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08.01.2018 | Original Article Open Access

Functional outcomes with handsewn versus stapled anastomoses in the treatment of ultralow rectal cancer

Updates in Surgery
Lisa Ramage, Paul Mclean, Constantinos Simillis, Shengyang Qiu, Christos Kontovounisios, Emile Tan, Paris Tekkis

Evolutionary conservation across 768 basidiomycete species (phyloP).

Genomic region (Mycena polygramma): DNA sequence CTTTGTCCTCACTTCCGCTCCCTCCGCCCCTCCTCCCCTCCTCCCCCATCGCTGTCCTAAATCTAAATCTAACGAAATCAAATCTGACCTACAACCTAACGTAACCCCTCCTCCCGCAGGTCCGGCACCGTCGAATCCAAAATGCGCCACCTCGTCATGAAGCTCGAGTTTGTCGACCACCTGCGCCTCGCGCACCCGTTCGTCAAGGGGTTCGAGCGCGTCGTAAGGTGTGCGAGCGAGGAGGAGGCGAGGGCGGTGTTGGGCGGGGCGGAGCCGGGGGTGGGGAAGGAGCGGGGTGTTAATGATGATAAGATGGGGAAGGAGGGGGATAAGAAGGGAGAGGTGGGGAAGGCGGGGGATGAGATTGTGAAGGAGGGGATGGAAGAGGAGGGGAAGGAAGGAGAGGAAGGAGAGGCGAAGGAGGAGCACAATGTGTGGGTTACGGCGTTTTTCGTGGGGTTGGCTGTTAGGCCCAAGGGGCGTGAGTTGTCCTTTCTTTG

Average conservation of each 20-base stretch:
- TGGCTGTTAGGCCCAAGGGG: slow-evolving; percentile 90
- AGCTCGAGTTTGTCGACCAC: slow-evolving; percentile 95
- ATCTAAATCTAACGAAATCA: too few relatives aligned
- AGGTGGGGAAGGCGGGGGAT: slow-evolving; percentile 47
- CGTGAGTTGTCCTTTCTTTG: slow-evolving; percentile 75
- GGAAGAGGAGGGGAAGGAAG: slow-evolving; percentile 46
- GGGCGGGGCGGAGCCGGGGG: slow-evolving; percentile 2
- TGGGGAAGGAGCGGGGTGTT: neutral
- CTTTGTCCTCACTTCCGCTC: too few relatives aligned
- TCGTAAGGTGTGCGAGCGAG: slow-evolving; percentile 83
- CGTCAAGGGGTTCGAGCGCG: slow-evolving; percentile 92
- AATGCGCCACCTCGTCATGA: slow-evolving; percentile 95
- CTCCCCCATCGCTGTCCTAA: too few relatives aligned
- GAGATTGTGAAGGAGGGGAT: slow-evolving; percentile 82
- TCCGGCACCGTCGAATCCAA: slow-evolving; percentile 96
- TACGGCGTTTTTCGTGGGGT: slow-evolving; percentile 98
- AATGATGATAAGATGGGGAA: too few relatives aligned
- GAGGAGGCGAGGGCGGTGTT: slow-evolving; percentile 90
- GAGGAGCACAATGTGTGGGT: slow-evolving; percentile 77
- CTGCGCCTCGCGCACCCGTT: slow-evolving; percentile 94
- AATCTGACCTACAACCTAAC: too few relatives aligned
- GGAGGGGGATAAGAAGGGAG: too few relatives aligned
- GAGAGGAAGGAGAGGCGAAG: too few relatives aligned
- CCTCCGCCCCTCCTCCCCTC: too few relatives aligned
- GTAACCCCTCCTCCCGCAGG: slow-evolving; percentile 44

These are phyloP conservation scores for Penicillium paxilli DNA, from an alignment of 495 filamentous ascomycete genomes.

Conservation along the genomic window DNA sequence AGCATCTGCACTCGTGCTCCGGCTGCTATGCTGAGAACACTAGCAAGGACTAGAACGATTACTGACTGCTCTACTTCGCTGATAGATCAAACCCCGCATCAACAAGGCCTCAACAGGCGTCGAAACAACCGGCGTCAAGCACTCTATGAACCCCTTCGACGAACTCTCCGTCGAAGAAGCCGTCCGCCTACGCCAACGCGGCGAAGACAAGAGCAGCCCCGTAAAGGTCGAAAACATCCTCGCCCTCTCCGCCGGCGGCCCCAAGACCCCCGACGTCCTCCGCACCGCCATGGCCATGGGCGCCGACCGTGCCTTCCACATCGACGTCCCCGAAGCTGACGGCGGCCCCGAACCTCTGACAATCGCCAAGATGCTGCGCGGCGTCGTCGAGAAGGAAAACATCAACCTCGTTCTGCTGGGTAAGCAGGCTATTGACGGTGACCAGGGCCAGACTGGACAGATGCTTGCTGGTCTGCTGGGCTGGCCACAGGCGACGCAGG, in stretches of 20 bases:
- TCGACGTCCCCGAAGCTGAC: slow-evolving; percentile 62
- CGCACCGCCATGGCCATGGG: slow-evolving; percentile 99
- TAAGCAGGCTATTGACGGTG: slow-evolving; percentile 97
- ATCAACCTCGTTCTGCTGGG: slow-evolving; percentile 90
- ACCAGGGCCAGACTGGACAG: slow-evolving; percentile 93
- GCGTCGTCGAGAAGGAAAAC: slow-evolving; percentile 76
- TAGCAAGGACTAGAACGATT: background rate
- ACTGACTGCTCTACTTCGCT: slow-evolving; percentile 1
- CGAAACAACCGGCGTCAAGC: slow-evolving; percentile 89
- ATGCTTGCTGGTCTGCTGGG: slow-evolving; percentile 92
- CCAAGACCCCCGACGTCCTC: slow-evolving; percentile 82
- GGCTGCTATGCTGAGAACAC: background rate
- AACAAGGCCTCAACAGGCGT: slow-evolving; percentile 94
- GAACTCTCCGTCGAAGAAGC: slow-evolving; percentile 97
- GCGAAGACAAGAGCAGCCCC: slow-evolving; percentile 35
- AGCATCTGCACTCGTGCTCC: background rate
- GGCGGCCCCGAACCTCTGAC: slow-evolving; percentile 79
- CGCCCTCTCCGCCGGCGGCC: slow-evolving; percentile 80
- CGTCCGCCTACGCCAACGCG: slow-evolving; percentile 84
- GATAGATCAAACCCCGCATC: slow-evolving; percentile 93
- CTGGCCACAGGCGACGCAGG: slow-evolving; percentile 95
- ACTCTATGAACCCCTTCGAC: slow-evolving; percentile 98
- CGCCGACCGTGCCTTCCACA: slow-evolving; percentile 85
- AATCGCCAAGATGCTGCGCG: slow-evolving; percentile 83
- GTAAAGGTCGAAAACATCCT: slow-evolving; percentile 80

Adequate oncological outcomes have been demonstrated with rectal resection and handsewn coloanal anastomosis (CAA) in tumours in close proximity to the internal anal sphincter. Our aim was to assess functional differences between handsewn CAA and ultralow stapled anastomosis. Participants were identified from a single-surgeon series. Included participants underwent anorectal physiology testing of anal sphincter function, in addition to completion of several questionnaires: Wexner Incontinence Score (WIS); Birmingham Bowel, Bladder and Urinary Symptom Questionnaire (BBUSQ); Low Anterior Resection Syndrome (LARS) Score; SF36. Non-parametric data compared using the Mann–Whitney U test. 20 participants were included; 11 stapled and 9 handsewn. Mean follow-up was 2.95 ± 1.97 years. The mean LARS score was 21.9 ± 1.97 years in the stapled group versus 29.4 ± 9.57 in the handsewn group (p = 0.133). The Wexner incontinence score was significantly higher in the handsewn group (p = 0.0076), with a mean score of 4.6 ± 3.69 versus 10.9 ± 4.76. The incontinence domain of the BBUSQ was also significantly worse in patients with a handsewn anastomosis (p = 0.001). With the exception of general health (p = 0.035) and social functioning (p = 0.035), which were worse in the handsewn groups, the other six domains of the SF-36 showed no statistical difference between groups. Anorectal physiology scores were not significantly different. Handsewn CAA anastomosis is known to be safe and oncologically feasible. Patient selection should be vigorous, with preoperative counseling regarding the likelihood of incontinence to manage patients’ expectations and promote comparable quality of life in the long-term.

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